Guest post by Janine Lunn
I am happy to see that farming is gaining popular interest. It seems that lately agriculture has become sexy, and I’m relieved to see we’re graduating from the old image of men wearing striped coveralls, straw hats and chewing a stem of wheat. Many non-farmers are now keen to meet their farmer, understand the process of growing food, and read labels to see just how much of their food, fibre and fuel they can source from Canadian farms, and closer if possible.
With all this goodwill I would have thought the same thing would take place within the farm industry. However, there are some days I think it is just the opposite. As farms become more specialized by region and commodity, it is more common now for farmers to have very little knowledge of what their peers are producing, and how, down the road, much less across the country.
I spend a certain amount of time on social networking sites to keep up on agricultural news and see what trends are developing. I notice a lot of farmers on twitter especially, sharing tips and tricks on new equipment and technology, solutions for pesky insects and commiserating on the weather. Sometimes though I see a dangerous theme creeping into conversations. It can be best described as farm-shaming. And just like the mommy-wars, and fat-shaming, I think it’s a destructive kind of competition.
What does farm-shaming look like? What I see is people setting an arbitrary size, management-style or type of farm and declaring that as “normal,” so others who don’t resemble that cookie cutter don’t fit in. I suppose it depends a lot on how people define themselves as being a farmer that determines whether others fit their world view. There are still the humble folks who will say each time they are introduced “I’m just a farmer” and quickly fade into the background, and others who are loud and proud, happy to disclose acres, statistics, yields, twitter handles, public debates; the whole works.
I was struck while talking to one of my local directors at the Ontario Federation of Agriculture convention recently, that the most rewarding part of his day had been connecting with a farmer from Eastern Ontario who had a completely different soil base, mode of production and everyday life from the farm scene in Southwestern Ontario. I couldn’t help but wonder if more farmers could benefit from this type of information exchange; to try to understand that everyone is making their farm work with the means they have, in a different way.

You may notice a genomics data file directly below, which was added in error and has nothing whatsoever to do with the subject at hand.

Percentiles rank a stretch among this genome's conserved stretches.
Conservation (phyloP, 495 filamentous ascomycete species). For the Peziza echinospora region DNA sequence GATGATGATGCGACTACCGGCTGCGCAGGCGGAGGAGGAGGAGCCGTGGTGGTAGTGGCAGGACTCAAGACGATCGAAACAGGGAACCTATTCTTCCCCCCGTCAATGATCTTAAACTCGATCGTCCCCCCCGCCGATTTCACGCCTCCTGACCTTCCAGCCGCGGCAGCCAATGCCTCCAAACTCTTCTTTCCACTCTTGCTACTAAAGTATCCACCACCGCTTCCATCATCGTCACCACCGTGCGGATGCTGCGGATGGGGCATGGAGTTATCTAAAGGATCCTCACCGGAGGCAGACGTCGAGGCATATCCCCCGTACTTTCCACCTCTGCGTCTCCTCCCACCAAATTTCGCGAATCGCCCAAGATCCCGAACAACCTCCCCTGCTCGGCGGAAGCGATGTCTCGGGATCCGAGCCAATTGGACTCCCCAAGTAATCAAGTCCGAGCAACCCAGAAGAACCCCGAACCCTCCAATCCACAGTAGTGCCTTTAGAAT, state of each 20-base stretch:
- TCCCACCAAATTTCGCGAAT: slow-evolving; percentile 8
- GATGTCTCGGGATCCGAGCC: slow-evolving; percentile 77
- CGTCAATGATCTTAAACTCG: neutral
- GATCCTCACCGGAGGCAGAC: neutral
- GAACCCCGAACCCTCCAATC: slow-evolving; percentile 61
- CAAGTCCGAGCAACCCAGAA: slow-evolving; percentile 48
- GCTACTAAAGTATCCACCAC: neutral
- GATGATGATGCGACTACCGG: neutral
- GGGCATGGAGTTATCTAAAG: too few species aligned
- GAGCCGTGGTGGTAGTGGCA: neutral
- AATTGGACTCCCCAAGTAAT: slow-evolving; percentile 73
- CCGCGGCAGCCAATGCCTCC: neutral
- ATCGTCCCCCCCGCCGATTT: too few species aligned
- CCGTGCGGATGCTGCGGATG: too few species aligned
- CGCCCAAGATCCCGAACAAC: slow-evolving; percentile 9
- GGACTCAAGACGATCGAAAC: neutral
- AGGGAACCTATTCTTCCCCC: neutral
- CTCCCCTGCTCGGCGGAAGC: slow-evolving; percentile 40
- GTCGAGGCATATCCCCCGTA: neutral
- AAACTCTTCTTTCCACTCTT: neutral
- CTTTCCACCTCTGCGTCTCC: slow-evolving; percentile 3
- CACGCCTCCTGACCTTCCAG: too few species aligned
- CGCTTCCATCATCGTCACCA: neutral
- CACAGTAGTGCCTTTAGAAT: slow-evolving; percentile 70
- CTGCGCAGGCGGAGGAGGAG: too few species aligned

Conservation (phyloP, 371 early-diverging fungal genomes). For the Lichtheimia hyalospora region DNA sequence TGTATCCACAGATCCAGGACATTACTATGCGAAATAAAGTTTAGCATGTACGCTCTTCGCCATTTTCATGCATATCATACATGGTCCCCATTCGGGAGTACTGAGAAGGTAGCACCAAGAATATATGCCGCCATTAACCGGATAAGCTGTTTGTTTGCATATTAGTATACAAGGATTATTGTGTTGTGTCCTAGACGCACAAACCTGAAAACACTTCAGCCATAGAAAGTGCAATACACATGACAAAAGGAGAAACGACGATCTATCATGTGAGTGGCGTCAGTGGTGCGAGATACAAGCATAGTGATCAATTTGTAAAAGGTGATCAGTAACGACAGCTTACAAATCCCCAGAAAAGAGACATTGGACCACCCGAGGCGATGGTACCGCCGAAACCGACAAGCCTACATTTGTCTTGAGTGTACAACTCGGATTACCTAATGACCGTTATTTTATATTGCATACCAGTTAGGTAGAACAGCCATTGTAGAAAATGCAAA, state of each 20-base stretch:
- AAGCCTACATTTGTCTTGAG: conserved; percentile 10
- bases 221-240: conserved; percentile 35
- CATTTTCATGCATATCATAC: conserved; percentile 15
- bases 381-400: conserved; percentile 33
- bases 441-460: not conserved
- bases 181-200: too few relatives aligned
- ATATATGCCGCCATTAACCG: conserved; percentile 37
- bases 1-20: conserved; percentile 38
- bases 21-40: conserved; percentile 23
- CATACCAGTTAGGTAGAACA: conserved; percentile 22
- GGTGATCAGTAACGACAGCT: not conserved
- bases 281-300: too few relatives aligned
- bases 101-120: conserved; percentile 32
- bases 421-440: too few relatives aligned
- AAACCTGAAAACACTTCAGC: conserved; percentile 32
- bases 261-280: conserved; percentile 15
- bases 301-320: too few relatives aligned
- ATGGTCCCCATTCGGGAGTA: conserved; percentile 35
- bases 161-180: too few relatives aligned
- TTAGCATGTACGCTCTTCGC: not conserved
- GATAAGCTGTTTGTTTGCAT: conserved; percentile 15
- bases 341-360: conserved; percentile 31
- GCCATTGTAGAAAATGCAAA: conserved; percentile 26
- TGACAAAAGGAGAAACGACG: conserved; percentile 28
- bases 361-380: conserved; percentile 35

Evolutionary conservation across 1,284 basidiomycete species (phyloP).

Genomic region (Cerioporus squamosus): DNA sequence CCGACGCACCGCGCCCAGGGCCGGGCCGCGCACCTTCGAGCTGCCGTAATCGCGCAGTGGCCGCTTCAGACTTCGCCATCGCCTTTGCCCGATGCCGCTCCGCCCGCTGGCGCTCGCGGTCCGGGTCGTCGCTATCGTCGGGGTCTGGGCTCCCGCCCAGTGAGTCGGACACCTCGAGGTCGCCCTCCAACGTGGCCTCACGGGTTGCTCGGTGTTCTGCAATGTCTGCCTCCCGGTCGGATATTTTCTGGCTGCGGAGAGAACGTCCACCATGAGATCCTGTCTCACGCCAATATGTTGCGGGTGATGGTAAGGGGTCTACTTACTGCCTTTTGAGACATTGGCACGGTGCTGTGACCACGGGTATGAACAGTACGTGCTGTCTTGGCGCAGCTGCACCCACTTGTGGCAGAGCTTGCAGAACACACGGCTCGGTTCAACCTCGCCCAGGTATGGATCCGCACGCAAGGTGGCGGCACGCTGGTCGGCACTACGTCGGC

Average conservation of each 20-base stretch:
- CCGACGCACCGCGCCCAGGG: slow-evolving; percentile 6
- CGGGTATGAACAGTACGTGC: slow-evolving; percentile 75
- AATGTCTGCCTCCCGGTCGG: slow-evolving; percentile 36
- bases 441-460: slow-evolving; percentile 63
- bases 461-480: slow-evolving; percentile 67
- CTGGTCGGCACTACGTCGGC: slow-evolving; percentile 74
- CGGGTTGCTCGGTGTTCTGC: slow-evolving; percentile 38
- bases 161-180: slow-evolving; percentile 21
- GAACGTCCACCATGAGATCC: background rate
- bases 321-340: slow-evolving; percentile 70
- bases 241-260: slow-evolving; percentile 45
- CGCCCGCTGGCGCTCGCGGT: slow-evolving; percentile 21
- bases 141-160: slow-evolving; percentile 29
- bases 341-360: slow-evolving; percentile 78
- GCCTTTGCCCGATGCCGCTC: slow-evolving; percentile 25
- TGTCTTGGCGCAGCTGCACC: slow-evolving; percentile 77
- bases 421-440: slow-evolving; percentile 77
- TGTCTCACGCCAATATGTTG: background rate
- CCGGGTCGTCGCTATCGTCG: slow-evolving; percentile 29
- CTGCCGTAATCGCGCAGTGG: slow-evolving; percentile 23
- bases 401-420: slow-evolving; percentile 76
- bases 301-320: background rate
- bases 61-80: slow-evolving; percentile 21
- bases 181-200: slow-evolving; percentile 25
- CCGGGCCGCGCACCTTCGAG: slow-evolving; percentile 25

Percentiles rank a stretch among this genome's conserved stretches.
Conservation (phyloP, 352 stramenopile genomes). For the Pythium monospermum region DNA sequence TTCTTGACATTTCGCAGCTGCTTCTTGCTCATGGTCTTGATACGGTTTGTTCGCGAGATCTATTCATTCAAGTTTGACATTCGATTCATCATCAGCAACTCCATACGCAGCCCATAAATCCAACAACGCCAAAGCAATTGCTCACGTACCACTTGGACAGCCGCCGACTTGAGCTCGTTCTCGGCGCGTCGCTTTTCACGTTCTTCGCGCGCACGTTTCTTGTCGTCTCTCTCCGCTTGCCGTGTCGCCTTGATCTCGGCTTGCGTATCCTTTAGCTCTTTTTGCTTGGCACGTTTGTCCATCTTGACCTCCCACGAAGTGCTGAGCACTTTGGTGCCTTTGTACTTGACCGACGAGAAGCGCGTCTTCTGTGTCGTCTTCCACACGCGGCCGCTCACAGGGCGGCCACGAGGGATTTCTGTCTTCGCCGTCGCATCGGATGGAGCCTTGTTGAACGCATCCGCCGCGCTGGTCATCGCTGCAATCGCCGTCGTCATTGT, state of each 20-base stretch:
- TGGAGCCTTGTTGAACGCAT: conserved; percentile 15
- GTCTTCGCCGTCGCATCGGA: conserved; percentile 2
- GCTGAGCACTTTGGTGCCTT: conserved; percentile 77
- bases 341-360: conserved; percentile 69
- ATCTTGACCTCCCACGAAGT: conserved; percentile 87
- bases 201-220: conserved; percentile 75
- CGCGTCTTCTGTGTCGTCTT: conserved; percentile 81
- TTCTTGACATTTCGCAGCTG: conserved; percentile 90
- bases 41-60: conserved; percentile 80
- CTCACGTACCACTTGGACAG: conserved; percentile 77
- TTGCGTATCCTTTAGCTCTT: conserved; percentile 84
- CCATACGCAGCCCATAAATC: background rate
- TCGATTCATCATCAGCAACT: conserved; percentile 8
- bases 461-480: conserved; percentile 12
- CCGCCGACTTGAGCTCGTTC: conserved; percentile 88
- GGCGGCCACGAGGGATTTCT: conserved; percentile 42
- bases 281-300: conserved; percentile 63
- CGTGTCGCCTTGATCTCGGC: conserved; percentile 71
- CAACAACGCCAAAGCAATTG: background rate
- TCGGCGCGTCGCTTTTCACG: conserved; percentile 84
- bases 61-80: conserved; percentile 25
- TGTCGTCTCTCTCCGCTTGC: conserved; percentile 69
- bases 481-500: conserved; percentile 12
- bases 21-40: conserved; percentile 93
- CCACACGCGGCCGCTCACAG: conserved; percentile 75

For one person, farming means squeezing in chores to feed beef cattle before and after a shift at the plant, and for another it is a huge expanse of cash crop acres with all the paperwork and employees required to keep things moving, and for another farming means a couple of acres to grow berries and vegetables, and packing up to spend weekends at the market in town to share their story and shake the hand of every customer they serve.
The longer I work with and know farmers, the more I realize that there are about as many different ways to farm as there are people who choose to farm. And there are plenty of people besides that who would give their left arm to leave their tiny lot in town for just a tiny patch of land so they too, could call themselves a farmer. Instead of pitting farmers against farmers, it would be refreshing to see us stand up for each other more often. If we have any hope of making the farm voice heard, we would do well to speak up for ourselves, but in the process, also take the time to speak up to support each other.
— Janine Lunn lives with her family on a mixed farm in Elgin County. When she is not driving between meetings for the Ontario Federation of Agriculture she can be found writing, reading, occasionally running on the back roads, and trying to find the match for her children’s barn boots. Twitter: @jlunnofa.
This post was originally written for ‘Elgin This Month,’ a Metroland publication.